Food as medicine

Looking to tackle poor diets driven by inequality, food prescriptions are making their way into the healthcare system.

Almost three-quarters of all deaths globally are the result of chronic diseases according to the WHO. And of those deaths, 80% are from cardiovascular diseases, cancers, chronic respiratory diseases and diabetes – all of which are impacted by unhealthy diets.

Taking a holistic view of the impact of a patient’s lifestyle and economic status, healthcare providers are going beyond traditional prescriptions to fight illness as the links between health and healthy eating have never been clearer.

US initiatives

Affordability is a key barrier to accessing fresh fruits and vegetables for many people. About Fresh’s Fresh Connect is a Boston-based food prescription program which uses prepaid debit cards to buy fruit and vegetables which healthcare providers prescribe to low-income patients. In 2022, it partnered with both Giant Food and Stop & Shop grocery retailers to expand access to the program across the retailers’ locations.

Kroger, in partnership with Anthem Blue Cross and Blue Shield in Kentucky launched their own debit card style plan, giving eligible Medicare recipients a Healthy Groceries Card which is loaded with up to $100 a month to spend on healthy food at Kroger grocery stores.

Part of their healthcare arm’s overall “Food as Medicine” platform, Kroger also pledged a further $250-million in September to build a national Food as Medicine research initiative.

Announced in September as part of the Biden administration’s plan to improve health outcomes for the country, the American College of Lifestyle Medicine plans to donate 5.5 hours of nutrition education to 100,000 healthcare providers while Blue Cross and Blue Shield of North Carolina Foundation announced the expansion of their “food is medicine” program pledging $3.5 million to fund and facilitate partnerships between healthcare providers and community organizations.

UK & Oz initiatives

Announced in November 2022, general practitioners (GPs) in two London boroughs are piloting prescriptions to Rose Vouchers in partnership with the Alexandra Rose Charity. The Rose Vouchers will be used by lower income families in the deprived areas to buy fruit and veg from local grocery retailers and food markets.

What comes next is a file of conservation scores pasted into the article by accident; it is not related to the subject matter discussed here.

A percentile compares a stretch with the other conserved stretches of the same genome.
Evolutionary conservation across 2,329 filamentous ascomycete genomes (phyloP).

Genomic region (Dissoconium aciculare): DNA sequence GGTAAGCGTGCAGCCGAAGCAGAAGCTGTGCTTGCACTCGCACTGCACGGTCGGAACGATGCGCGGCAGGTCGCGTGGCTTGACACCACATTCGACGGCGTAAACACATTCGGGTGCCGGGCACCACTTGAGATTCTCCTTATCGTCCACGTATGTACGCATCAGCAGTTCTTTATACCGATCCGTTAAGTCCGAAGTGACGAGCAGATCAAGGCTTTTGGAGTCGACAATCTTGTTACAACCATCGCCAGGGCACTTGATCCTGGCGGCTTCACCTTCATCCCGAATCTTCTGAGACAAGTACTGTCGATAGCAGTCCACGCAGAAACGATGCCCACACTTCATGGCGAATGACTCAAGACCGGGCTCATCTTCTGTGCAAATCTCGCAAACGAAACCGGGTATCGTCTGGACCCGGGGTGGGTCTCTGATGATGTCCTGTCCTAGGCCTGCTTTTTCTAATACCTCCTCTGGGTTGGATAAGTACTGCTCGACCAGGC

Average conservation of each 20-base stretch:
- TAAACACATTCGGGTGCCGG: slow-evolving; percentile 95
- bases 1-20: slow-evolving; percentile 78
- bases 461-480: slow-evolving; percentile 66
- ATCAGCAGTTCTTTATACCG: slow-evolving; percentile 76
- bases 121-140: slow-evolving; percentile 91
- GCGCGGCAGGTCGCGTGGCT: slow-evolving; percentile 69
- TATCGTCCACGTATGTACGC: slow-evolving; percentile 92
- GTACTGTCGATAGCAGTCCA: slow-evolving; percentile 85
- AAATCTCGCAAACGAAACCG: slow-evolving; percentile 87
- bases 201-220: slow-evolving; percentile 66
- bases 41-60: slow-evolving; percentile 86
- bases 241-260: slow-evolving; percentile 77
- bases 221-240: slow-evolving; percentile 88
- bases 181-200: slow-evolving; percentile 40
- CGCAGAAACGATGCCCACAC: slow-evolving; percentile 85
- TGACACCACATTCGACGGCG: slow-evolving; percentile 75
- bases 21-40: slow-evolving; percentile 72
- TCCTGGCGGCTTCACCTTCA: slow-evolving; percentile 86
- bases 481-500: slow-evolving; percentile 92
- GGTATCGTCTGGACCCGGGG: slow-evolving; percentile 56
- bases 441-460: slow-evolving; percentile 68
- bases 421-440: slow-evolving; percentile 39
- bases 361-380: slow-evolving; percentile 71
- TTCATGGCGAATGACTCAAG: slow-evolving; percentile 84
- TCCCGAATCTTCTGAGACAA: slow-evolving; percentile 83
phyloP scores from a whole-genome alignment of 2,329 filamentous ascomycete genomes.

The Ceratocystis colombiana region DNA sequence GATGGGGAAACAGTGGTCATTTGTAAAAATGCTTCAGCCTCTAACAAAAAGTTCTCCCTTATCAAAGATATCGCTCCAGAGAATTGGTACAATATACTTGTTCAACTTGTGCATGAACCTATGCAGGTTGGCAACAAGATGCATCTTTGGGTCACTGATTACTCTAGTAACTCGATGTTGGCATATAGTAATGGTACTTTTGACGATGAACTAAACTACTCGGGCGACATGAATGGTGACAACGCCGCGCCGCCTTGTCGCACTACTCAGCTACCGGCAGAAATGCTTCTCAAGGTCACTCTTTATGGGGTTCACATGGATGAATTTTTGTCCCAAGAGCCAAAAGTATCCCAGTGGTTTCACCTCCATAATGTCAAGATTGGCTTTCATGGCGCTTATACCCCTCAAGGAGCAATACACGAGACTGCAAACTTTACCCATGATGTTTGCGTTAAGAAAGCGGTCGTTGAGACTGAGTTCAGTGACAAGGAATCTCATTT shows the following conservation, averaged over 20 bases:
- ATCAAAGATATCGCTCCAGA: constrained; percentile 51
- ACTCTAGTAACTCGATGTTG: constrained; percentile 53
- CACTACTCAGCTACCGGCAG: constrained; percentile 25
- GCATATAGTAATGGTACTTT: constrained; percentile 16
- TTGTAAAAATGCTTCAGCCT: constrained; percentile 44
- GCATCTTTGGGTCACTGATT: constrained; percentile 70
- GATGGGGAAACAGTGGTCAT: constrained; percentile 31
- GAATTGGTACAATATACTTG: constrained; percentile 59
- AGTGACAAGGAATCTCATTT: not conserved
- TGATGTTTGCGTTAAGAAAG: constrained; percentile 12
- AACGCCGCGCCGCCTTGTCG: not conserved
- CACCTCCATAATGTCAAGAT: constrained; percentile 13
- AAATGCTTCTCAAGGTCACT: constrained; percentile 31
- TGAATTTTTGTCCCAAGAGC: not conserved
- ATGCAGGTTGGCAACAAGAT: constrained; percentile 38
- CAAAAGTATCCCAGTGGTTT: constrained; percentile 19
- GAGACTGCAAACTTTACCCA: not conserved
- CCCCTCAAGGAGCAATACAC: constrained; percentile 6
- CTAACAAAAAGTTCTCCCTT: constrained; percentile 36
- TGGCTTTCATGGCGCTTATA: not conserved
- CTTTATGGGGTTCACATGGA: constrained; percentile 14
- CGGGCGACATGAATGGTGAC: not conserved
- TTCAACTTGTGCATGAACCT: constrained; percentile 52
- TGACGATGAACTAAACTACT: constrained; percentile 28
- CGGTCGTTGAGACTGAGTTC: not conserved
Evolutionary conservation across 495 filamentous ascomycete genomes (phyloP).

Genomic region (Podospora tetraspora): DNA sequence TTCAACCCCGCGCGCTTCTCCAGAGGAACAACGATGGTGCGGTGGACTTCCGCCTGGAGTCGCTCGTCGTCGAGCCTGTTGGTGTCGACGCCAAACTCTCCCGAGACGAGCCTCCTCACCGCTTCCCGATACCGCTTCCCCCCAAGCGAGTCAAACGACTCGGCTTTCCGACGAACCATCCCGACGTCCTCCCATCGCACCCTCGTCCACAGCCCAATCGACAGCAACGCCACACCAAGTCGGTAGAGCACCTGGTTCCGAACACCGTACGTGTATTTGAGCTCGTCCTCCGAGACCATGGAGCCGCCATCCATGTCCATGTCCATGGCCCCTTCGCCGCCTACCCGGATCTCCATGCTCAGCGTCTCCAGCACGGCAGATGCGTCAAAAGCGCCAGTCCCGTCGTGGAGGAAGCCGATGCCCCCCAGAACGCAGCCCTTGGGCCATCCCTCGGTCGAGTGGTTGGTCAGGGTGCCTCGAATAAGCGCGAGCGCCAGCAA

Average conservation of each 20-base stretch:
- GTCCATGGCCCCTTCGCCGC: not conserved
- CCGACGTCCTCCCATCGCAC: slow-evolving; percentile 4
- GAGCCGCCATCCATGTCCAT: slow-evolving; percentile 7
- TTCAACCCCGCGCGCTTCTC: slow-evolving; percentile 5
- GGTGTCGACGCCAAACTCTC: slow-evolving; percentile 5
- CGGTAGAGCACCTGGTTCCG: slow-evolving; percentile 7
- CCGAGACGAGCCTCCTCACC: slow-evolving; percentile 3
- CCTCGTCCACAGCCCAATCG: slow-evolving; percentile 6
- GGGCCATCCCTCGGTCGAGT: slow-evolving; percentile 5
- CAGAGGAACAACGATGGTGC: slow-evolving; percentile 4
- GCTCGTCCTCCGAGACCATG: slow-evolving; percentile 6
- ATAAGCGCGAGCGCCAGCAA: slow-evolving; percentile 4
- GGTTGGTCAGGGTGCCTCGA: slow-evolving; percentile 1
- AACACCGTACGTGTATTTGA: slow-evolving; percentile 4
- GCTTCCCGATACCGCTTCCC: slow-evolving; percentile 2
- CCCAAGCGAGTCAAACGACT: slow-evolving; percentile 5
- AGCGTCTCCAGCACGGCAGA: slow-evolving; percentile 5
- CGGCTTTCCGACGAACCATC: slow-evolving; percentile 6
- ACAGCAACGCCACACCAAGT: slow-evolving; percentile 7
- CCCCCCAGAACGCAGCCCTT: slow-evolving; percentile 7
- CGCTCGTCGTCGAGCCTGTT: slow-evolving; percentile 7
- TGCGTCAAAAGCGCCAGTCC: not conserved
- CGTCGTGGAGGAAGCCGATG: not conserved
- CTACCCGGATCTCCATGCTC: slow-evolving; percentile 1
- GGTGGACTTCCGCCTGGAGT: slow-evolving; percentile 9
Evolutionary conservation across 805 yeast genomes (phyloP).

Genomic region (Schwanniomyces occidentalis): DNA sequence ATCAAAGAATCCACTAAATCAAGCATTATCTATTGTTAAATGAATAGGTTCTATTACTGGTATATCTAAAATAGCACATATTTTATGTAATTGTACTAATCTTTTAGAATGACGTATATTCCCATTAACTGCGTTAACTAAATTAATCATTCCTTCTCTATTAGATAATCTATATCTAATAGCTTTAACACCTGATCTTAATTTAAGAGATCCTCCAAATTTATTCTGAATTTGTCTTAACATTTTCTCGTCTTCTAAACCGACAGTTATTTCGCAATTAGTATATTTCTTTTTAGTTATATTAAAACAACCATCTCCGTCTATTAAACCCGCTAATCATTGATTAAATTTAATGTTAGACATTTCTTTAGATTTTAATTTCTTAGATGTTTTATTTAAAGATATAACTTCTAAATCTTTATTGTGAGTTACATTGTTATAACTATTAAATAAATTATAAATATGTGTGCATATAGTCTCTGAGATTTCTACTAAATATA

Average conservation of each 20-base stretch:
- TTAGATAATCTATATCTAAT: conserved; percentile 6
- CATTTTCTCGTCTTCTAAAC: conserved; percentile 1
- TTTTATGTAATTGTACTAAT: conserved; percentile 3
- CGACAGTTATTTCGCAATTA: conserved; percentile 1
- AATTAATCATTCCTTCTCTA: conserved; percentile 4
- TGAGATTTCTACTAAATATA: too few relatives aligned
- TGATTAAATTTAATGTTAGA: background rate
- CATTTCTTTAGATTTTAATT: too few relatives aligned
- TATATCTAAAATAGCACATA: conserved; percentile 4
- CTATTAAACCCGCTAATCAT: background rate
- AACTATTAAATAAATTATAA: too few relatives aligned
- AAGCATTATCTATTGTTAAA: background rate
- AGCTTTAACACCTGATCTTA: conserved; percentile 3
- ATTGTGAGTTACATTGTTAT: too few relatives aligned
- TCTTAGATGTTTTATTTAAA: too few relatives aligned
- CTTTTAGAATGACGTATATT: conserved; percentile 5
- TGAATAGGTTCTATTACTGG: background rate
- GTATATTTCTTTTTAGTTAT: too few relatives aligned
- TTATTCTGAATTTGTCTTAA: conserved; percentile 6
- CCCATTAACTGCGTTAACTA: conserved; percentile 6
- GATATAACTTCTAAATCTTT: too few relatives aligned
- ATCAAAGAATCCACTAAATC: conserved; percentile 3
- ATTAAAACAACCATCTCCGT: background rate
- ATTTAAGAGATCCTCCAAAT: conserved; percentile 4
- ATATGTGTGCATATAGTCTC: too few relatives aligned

The idea behind the program is to help parents improve not only the diet of their children but their own eating habits as well. Speaking about the reasoning behind the pilot, Professor Sir Sam Everington, a GP in Bromley by Bow, said, “A healthy diet can often achieve far more than any medicines I can prescribe as a GP.”

Proving the efficacy of these types of programs, research from The George Institute for Global Health and UNSW Sydney published in August 2022, found that people with type 2 diabetes who participated in a produce prescription program over 12 weeks saw significant health improvements and ate nearly two extra servings of fruit and veggies a day.

As seen in the Wundermanthompson’s Future 100 trend Cultural prescriptions, doctors are moving beyond pills and traditional medical interventions and embracing prescription nutrition to incorporate a range of lifestyle options.

By aiming to tackle inequalities and access to healthy food, healthcare providers, charities and grocery retailers are aiming for tangible impact on a systemic level.

Source: Wundermanthompson

No Comments

Sorry, the comment form is closed at this time.